Well, first it was the Wine, Cheese and Chat About Queensborough event at the Queensborough Community Centre on Saturday, May 12. It was the first time the Queensborough Community Centre Committee had tried anything like this, and it went even better than we’d hoped. Everyone circulated through the tables labelled for the four themes established for Queensborough by community members at a similar event five or six years ago: Develop, Beautify, Heritage and Enjoy. As we enjoyed a glass (or two) of wine (or a cup of coffee), the ideas flowed. All was helped along immensely by Karen Fischer of the Ontario Ministry of Agriculture, Food and Rural Affairs, who has worked closely with Queensborough in recent years to develop a vision for our community and to try to make it a reality – and who took these photos of us at work:

Heritage Table at Wine, Cheese and Chat

The Heritage table at the Wine, Cheese and Chat, with Elaine Kapusta as facilitator. (Photo by Karen Fischer)

The Enjoy table (the fun one!) at the Wine, Cheese and Chat, with Raymond Brassard as facilitator. (Photo by Karen Fischer)

Beautify table at Wine, Cheese and Chat

The Beautify table at the Wine, Cheese and Chat, with Shane Cox as facilitator. (Photo by Karen Fischer)

Develop table at Wine, Cheese and Chat

The Develop table at Wine, Cheese and Chat, with me as facilitator. (Photo by Karen Fischer)

The community members who gathered came up with some fantastic ideas for our hamlet, including (but certainly not limited to):

  • Special Christmas activities, including seasonal lighting of the falls on the Black River.
  • A co-op neighbourhood store.
  • A farmers’ market featuring locally grown and raised foods.
  • A bandshell for community entertainment events.
  • A Queensborough archives.
  • Historical street signs for DeClair and Rockies roads.
  • More plaques for historic buildings.
  • A street dance.
  • More play areas for kids.
  • Bread-making classes. (Along the lines of our recent master class in pie-making, a monster hit.)
  • Restoration of Queensborough’s baseball diamond so that we could host softball tournaments featuring teams from all the local hamlets.

Is that not a great list? Next week the QCC Committee will be following up and talking about next steps, which ideas to proceed with, and so on. If you’re interesting in joining the committee and taking part in those discussions and plans for the future, you are welcome! We’re meeting at the community centre (the village’s former one-room schoolhouse), 1853 Queensborough Rd., at 7 p.m. on Monday, June 11.

* * *

So there was all that. And then there was – drum roll, please – the Black Fly Shuffle!

Orange Hall: It was worth the wait

Half a century – it was worth the wait! This is the sign put up at the Orange Hall – the former Loyal Orange Lodge Branch 437 – by Jamie Grant (a talented graphic designer) to welcome Queensborough back inside one of its most important buildings for the Black Fly Shuffle.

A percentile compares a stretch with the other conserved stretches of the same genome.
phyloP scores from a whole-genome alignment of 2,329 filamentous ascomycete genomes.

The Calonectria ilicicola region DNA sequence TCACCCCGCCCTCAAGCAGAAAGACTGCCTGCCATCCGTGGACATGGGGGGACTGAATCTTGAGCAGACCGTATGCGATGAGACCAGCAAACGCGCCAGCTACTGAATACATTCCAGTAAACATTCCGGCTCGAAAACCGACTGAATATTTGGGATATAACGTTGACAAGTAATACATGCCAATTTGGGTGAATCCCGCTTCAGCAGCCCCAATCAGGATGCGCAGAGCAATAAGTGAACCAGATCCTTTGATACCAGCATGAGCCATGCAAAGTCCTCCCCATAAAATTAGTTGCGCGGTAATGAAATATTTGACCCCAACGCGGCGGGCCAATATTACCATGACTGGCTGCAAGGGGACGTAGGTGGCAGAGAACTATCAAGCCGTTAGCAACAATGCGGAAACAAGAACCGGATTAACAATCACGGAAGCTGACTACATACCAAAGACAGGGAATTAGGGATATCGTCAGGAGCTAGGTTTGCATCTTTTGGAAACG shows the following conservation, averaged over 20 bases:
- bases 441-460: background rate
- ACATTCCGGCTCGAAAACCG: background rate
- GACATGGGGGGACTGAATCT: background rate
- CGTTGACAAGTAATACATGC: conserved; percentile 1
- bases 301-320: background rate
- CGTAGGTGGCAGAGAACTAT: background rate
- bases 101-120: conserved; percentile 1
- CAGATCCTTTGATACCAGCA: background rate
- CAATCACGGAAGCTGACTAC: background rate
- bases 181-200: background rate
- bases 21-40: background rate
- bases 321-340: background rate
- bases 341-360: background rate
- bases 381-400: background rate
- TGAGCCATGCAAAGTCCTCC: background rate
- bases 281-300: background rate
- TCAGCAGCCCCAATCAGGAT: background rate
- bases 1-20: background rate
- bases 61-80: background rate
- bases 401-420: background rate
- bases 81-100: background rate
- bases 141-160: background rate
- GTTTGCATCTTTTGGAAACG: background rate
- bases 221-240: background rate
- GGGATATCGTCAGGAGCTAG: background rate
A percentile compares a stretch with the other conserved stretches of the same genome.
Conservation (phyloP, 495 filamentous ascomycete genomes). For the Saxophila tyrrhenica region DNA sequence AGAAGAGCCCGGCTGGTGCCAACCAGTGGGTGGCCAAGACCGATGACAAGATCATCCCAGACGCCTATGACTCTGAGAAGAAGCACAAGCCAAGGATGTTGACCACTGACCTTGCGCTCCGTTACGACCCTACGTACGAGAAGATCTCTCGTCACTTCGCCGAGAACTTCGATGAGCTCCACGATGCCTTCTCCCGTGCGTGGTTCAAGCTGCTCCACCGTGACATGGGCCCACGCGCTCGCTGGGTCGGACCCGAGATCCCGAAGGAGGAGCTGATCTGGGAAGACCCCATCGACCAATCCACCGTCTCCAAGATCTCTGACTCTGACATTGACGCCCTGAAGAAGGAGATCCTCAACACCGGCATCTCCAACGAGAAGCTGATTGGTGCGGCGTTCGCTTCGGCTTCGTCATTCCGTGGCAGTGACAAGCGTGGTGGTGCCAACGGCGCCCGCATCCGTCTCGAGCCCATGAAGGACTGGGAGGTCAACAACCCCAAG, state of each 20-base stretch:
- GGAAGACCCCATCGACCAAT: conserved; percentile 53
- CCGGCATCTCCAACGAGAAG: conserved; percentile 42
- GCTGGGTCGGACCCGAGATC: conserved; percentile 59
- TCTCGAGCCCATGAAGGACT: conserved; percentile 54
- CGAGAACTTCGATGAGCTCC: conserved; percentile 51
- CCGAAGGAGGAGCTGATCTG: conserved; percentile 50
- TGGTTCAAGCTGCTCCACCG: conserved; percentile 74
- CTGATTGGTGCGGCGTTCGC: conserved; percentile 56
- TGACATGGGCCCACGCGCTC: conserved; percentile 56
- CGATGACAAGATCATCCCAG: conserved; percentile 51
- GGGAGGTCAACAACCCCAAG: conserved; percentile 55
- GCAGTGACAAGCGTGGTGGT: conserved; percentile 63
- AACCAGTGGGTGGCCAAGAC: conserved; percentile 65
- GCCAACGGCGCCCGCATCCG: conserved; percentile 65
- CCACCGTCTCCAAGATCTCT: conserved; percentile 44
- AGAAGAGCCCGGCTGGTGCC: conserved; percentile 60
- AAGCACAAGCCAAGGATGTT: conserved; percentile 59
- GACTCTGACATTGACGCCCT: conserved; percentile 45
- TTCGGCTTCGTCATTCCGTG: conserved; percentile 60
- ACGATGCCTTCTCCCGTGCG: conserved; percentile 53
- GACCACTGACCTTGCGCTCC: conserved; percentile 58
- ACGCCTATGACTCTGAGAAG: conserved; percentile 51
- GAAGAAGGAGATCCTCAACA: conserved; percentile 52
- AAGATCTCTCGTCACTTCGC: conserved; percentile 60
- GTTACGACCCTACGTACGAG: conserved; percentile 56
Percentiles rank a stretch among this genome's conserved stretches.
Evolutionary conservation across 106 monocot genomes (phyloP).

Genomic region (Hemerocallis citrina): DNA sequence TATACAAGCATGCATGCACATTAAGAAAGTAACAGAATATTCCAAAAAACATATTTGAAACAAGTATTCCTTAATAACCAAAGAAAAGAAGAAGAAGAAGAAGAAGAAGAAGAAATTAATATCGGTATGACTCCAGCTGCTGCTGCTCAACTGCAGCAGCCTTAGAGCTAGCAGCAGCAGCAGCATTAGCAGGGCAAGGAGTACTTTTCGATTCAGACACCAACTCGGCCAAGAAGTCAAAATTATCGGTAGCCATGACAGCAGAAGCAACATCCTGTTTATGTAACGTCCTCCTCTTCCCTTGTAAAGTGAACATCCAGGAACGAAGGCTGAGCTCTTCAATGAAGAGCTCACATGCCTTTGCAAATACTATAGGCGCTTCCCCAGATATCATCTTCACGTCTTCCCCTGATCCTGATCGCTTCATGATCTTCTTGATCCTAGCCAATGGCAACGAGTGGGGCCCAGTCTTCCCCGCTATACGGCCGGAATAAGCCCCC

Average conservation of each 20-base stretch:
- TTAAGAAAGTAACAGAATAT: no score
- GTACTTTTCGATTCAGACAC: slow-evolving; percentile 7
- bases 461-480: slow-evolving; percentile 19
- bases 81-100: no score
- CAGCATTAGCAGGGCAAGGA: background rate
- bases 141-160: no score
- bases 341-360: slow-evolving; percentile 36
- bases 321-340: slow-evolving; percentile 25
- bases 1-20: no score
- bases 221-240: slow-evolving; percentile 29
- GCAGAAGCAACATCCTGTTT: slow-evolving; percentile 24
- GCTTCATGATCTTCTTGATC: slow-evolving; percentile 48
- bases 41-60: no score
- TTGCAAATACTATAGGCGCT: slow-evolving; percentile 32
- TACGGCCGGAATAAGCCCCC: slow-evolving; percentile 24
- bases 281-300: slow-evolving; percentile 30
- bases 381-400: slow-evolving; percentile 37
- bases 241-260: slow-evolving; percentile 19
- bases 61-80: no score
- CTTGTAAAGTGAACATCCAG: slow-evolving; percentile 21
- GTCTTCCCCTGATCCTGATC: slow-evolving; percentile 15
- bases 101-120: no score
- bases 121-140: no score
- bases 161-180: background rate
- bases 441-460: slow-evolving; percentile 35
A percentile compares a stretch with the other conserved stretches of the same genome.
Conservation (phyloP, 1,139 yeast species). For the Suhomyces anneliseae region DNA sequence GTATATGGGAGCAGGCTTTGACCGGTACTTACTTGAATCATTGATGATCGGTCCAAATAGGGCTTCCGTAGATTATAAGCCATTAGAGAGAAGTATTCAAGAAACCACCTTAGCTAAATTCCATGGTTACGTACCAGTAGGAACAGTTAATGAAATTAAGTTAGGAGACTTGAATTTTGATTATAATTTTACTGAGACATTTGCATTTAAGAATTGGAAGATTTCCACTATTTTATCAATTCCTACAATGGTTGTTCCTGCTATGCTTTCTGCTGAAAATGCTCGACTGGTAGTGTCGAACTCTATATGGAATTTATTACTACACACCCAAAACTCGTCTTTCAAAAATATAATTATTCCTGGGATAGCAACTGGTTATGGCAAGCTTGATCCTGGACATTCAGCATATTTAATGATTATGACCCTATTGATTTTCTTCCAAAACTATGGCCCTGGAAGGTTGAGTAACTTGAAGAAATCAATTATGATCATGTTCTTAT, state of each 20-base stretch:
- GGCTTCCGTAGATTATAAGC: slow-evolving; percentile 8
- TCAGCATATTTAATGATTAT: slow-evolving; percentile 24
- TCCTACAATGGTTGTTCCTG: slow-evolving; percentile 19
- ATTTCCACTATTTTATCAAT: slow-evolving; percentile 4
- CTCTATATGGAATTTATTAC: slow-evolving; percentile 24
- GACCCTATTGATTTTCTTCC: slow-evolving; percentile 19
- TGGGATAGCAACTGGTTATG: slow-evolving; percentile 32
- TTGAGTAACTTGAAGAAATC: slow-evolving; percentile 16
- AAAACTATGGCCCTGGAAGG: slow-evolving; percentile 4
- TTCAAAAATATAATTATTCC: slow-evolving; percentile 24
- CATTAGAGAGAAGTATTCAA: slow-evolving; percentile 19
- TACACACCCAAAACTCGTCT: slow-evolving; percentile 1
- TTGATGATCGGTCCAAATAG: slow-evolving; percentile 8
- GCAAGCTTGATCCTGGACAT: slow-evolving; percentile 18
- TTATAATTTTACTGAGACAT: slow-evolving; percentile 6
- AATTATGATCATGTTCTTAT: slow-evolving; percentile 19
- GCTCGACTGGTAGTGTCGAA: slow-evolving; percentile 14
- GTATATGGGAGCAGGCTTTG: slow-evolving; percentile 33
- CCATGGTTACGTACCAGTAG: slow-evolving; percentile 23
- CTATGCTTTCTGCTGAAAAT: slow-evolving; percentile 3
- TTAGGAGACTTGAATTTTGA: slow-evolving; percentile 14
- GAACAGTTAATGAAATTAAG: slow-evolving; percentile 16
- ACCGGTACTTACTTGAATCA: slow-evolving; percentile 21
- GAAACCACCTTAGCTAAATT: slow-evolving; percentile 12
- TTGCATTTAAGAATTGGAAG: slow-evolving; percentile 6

Dancing at the Shuffle, by Jamie

Dancing to the country tunes of the Country Travellers in the freshly painted and gussied-up Orange Hall. (Photo by Jamie Grant)

It was the first community event held in Queensborough’s historic former Orange Hall for close on half a century. And what an evening it was!

The hall, looking terrific (and funky), even in its mid-renovation state, was filled with people of all ages enjoying old-time square dancing and also “round dancing” (by which I mean regular dancing; I’d never heard that term prior to the Shuffle, and perhaps you haven’t either, but now you know. You’re welcome) to two bands, Doug Pack and the Country Travellers and John Sedgwick (my brother!) and the ToneKats.

Country Travellers

The Country Travellers perform traditional country music, much to the delight of the crowd and the dancers at the Black Fly Shuffle. (Photo by Jamie Grant)

The ToneKats at the Shuffle, by Jamie

The Kingston-based ToneKats, featuring my brother John (at right on stage, playing bass), livened things up with songs by Creedence Clearwater Revival, Buddy Holly, Elvis, and Bryan Adams among many others. (Photo by Jamie Grant)

It was just fantastic to watch the square dancers – both the veterans, who were amazing, and the rookies, who did their best to learn the moves – in action. And I don’t think it’s just sisterly pride when I say that my little brother’s band was terrific. Also, this being Queensborough, of course there was great food involved: halfway through the evening, at 10 p.m., there was the traditional (for old-time Queensborough dances) break of 15 or 20 minutes when everyone was able to load up their plates with sandwiches, cheese, cookies and other goodies that had been brought by all who came to the dance. It was delicious, and it was just the fuel we all needed for another round of energetic dancing, putting to the test the floor joists in the 146-year-old hall.

Stephanie at the ticket booth

Stephanie Sims, one of the volunteers with the Queensborough Community Centre Committee, was on ticket-selling duty in the old ticket booth at the Orange Hall. (Photo by Jamie Grant)

We Stand for King and Constitution

“We Stand for King and Constitution”: this is the Loyal Orange Lodge flag that was in the Orange Hall when Jamie and Tory bought it. (I believe the king in question is a young Edward VII, after whom the Edwardian Age is named.) It was on display at the Black Fly Shuffle, and lots of visitors found it fascinating. (Photo by Jamie Grant)

Perhaps the best part of the evening was the stories.

“We had our wedding dance here,” one person told me.

“I met my husband at a dance in this hall,” said another; she and her husband recently celebrated their 65th wedding anniversary.

A third told me that a community bridal shower had been held for her in the hall prior to her wedding, which was 60 years ago this past fall.

Others spoke fondly about attending – or performing at – dances in the old Orange Hall back in the day, and reminisced about some of the shenanigans that were known to take place outside, in the darkness of a spring or summer evening. Hot times in little midcentury Queensborough!